Everyone who speaks a foreign language will have experienced the frustration of not being able accurately to translate a word of their native tongue, as well as the delight of encountering a new word which explains something not manifest in their own language. When the latter instance proves useful or common enough, it results in a loan word being introduced into another language. This occurs when the word describes something specific to a place or culture: kangaroo, kayak, manga, teepee, tsunami, typhoon.
Loan words can also succinctly express something that is burdensomely complicated to describe: Gesamtkunstwerk (a complete work of art combining disciplines generally considered discretely); a portmanteau-word (a neologism which fuses two existing words and combines their meaning, for example ‘smog’ from ‘smoke’ and ‘fog’); and so forth. A further order is loan words which describe abstractions that are specific to a culture or are neologisms coined by writers to express particular concepts. In these cases, the very meaning of the words is difficult to translate; hence we get loan words such as Dasein, kitsch and nous.
Just as there are no exact synonyms, there is no exact translation, as every word has different origins, connotations and usage. Beyond that, there are philosophical problems with the use of language itself. As philosopher Graham Harman puts it in his book Weird Realism: ‘No literal statement is congruent with reality itself… The meaning of being might even be defined as untranslatability. Language (and everything else) is obliged to become an art of allusion or indirect speech, a metaphorical bond with a reality that cannot possibly be made present.’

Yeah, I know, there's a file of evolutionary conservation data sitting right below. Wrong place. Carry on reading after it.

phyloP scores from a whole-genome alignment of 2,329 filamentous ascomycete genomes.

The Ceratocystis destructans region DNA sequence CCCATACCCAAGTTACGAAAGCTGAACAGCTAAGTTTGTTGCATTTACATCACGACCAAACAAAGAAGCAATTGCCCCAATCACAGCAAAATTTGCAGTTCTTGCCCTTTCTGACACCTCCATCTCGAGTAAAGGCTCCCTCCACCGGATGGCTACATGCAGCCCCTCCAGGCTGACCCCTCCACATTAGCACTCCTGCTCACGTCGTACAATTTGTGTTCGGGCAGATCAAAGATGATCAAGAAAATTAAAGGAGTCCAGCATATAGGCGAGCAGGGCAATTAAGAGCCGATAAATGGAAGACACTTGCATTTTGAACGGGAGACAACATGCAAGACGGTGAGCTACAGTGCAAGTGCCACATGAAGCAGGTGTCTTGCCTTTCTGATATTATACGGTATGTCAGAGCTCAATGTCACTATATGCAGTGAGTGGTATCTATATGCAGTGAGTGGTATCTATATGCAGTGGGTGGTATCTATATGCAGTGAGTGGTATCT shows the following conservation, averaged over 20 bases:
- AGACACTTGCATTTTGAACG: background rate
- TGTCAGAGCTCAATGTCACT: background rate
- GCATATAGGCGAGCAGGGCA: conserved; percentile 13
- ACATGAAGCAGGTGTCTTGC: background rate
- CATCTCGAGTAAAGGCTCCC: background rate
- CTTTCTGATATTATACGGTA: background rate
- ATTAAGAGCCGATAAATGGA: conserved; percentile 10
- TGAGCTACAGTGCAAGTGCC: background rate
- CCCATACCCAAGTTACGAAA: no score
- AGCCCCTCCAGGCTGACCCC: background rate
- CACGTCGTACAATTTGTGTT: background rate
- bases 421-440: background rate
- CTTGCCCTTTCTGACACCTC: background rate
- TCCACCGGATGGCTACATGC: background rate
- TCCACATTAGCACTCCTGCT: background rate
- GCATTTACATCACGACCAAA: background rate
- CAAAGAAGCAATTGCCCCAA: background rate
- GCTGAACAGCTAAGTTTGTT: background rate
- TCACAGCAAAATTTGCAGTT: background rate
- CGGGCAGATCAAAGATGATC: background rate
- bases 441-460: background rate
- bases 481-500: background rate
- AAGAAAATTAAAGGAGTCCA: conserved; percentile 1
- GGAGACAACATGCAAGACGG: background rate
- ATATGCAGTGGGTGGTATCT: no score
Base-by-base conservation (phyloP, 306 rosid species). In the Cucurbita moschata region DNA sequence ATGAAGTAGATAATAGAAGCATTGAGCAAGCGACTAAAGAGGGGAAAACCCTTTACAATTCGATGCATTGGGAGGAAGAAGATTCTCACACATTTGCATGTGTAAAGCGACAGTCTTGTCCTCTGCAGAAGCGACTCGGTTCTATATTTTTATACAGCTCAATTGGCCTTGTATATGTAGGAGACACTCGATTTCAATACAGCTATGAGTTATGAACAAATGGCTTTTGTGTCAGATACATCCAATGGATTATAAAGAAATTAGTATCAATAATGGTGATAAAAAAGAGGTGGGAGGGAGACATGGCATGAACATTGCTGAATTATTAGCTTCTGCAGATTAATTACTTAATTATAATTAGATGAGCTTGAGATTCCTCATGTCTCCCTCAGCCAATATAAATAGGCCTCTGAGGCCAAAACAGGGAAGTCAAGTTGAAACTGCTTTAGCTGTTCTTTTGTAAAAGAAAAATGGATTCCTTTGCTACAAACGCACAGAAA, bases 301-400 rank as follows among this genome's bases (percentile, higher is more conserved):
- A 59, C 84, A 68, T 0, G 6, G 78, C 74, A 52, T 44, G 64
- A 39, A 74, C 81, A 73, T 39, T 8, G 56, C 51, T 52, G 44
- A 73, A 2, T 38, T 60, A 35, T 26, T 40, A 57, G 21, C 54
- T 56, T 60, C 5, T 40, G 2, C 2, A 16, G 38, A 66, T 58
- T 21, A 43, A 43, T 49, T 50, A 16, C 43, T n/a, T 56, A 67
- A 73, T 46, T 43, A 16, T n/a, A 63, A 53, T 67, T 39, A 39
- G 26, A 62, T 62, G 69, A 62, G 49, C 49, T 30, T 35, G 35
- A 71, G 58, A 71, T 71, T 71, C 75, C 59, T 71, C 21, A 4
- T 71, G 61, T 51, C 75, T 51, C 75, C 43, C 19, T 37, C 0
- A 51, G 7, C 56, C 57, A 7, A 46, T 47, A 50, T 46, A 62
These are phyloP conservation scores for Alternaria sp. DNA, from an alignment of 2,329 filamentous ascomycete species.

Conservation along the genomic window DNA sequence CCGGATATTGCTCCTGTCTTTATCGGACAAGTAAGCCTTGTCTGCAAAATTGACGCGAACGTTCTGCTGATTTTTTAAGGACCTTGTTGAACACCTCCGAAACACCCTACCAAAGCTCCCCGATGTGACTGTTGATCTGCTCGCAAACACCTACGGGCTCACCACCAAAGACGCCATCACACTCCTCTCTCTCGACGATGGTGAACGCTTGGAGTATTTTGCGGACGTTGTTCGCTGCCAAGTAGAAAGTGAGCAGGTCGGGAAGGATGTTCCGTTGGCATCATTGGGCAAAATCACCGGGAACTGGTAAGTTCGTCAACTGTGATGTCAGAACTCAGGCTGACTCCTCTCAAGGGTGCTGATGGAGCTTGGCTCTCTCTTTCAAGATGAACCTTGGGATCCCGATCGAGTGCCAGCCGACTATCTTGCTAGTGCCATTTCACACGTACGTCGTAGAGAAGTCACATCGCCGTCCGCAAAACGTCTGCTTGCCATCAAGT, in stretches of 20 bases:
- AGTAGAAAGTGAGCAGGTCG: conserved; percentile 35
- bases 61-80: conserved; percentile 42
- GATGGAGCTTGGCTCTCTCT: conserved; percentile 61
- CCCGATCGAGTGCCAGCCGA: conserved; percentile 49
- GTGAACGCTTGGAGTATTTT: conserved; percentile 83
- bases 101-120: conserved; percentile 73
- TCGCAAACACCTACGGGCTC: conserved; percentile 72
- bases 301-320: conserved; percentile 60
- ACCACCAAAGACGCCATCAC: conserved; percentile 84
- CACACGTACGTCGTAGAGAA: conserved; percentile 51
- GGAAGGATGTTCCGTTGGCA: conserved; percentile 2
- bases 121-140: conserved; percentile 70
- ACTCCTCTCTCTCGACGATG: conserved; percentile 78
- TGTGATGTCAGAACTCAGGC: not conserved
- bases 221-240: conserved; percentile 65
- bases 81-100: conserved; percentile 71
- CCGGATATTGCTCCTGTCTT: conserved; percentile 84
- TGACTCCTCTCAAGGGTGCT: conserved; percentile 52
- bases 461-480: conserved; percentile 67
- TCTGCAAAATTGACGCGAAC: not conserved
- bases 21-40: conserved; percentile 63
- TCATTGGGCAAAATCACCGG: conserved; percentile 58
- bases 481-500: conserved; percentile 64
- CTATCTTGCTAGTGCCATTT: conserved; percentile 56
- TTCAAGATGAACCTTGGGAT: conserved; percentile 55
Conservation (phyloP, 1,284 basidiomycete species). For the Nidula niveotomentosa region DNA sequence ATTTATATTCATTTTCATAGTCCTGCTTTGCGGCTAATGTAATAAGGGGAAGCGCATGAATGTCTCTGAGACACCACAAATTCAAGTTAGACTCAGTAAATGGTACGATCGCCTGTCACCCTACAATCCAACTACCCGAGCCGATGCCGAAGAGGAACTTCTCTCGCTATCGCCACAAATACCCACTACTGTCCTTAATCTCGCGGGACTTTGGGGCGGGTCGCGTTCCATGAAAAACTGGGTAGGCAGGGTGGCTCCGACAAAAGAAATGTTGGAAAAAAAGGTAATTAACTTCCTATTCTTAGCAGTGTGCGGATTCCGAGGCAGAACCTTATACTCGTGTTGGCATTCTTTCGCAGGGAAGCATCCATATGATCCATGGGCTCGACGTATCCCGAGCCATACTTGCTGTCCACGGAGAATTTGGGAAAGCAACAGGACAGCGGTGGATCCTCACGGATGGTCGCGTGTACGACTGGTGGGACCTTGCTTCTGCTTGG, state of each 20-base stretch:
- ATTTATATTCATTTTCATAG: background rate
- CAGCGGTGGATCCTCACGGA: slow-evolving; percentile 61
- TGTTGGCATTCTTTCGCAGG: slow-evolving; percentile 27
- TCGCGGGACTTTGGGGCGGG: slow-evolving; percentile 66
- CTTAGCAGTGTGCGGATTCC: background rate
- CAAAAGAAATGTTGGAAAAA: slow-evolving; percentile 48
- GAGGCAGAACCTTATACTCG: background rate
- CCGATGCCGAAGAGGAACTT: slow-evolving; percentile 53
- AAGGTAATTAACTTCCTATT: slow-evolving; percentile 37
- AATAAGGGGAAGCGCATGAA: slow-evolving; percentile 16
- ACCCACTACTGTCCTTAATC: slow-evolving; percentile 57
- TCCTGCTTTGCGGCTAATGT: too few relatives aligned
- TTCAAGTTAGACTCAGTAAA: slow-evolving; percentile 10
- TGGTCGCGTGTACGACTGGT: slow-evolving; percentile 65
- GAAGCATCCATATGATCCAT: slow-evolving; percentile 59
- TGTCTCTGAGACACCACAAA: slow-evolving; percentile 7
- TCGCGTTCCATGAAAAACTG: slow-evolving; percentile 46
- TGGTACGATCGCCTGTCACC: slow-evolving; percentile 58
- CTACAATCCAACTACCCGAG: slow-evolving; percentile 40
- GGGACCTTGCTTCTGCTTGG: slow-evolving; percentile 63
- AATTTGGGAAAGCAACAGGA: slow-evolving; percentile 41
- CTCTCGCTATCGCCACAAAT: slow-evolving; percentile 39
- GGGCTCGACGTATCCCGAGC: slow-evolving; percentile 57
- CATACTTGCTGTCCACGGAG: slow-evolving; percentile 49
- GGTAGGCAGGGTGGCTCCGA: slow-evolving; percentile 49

The aim of Barbara Cassin’s Dictionary of Untranslatables is to address some of the philosophical and philological complexities of particular words relating to theology, philosophy, linguistics, psychoanalysis, aesthetics and history. It covers not only specific words or concepts but also aspects of linguistics that affect meaning (such as word order). To complicate matters, this dictionary is a translation of a work originally published in French. Despite a foreword, in which the editor explains that the entire text has been revised and supplemented for American publication, the English version is not without defects (discussed below).
Entries range from single paragraphs to many pages with boxed mini-essays on related matters, concluded by bibliographic references. ‘Subject’ gets 22 pages, ‘truth’ 20, ‘proposition’ 16, ‘soul’ 15, logos 15, and ‘mimesis’ 15. Included are discussions of English terms, such as ‘Whig’ and ‘Tory’, which will be familiar to Anglophones and some of which seem to be carry-overs from the French edition.